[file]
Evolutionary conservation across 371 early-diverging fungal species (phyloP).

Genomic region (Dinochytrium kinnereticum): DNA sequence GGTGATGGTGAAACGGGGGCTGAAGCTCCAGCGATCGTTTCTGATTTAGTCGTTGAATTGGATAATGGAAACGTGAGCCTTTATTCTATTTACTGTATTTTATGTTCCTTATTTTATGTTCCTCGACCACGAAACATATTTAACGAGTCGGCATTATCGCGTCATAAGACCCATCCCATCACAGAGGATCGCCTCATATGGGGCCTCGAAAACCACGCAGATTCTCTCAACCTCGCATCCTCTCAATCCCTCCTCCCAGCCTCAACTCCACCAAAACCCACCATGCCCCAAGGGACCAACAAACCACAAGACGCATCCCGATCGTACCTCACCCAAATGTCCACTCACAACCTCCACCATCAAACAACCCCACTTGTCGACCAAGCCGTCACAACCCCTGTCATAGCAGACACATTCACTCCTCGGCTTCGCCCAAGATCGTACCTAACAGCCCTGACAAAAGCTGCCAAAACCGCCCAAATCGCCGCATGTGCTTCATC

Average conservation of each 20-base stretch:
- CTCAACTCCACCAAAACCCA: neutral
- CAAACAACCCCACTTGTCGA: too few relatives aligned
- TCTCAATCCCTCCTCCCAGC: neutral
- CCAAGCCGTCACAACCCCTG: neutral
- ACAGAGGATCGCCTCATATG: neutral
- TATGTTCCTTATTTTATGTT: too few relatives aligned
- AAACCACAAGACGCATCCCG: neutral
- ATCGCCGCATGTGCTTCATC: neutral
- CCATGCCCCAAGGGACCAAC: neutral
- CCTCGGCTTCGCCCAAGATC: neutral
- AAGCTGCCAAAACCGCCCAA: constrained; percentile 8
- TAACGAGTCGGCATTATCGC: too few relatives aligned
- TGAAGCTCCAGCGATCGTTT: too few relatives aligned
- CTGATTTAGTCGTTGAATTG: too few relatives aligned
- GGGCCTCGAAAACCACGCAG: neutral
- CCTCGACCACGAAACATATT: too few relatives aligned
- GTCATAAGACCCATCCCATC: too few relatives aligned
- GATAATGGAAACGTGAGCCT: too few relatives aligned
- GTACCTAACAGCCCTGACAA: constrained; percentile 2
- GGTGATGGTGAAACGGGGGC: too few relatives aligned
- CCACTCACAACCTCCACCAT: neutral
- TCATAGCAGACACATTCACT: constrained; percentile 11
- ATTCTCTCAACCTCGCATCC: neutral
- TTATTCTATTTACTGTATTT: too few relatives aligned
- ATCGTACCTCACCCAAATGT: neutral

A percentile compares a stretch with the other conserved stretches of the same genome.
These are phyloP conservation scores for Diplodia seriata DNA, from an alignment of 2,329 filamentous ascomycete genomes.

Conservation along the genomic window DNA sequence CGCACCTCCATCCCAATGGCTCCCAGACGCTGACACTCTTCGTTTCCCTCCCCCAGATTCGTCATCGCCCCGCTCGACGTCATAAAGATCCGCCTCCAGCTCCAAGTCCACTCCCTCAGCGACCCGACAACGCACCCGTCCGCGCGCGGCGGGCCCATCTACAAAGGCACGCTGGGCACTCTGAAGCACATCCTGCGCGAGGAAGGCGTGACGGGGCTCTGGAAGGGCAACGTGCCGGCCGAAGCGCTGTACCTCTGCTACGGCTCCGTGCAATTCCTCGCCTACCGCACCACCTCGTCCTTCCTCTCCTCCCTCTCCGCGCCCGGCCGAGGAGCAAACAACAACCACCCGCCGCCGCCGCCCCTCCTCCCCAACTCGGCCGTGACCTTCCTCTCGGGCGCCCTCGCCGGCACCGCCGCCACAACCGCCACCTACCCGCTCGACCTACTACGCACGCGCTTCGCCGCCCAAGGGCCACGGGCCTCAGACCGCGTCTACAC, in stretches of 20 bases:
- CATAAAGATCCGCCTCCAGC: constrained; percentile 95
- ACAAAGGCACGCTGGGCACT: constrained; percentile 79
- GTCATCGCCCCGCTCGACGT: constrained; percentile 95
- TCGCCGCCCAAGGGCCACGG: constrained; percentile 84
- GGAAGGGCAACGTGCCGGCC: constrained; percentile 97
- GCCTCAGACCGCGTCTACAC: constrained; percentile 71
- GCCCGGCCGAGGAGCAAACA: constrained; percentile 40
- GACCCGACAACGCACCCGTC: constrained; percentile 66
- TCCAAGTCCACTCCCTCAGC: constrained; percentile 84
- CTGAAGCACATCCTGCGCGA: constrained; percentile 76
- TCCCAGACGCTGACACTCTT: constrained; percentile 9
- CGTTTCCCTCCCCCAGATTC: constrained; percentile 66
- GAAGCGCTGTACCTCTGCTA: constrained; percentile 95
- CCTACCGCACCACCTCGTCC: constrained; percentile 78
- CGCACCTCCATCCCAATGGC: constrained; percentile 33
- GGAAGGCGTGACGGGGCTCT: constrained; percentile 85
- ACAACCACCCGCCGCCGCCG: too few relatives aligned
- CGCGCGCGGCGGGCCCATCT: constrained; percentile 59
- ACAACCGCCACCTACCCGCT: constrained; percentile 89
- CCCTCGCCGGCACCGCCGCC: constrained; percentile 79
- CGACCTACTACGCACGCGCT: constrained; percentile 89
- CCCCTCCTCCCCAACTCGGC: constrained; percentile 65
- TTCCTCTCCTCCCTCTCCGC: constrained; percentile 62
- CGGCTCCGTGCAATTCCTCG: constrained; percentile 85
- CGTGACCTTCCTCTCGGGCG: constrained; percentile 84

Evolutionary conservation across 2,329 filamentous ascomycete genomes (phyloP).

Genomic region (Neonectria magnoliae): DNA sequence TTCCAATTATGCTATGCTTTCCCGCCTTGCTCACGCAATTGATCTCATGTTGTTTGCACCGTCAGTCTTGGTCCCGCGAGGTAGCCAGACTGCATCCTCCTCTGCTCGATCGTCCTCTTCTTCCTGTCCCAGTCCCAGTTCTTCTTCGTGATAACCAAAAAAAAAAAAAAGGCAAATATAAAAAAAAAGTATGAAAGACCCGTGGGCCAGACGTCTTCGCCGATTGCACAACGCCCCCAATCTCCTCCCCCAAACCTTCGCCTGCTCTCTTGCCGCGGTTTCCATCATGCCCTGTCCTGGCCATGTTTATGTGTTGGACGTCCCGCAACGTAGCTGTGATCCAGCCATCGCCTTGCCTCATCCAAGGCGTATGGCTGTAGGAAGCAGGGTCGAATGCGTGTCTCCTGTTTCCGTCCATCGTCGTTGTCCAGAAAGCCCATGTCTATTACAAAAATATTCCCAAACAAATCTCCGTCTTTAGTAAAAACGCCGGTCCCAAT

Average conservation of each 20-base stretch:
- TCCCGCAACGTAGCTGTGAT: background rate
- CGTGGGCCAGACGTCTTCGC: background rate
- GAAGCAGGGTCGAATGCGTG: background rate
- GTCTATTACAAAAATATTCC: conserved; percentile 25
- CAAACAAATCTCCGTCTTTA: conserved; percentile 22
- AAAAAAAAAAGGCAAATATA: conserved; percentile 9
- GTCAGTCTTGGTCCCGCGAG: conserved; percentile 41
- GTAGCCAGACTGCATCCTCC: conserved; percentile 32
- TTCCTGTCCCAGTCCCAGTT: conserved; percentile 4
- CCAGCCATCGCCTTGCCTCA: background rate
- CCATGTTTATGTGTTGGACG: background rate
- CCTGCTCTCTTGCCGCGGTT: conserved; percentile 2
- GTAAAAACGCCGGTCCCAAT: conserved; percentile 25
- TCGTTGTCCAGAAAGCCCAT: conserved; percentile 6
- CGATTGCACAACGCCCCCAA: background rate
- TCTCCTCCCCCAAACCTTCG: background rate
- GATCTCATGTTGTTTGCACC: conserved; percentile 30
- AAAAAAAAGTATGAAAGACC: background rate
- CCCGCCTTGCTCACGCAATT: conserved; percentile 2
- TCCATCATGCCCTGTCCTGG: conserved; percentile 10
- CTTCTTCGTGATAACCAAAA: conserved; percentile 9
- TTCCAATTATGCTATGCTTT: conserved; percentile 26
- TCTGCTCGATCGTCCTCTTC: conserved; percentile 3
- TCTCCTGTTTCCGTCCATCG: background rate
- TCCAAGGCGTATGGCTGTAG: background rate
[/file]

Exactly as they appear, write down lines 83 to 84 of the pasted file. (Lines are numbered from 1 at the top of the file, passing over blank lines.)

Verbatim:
- TCTCCTGTTTCCGTCCATCG: background rate
- TCCAAGGCGTATGGCTGTAG: background rate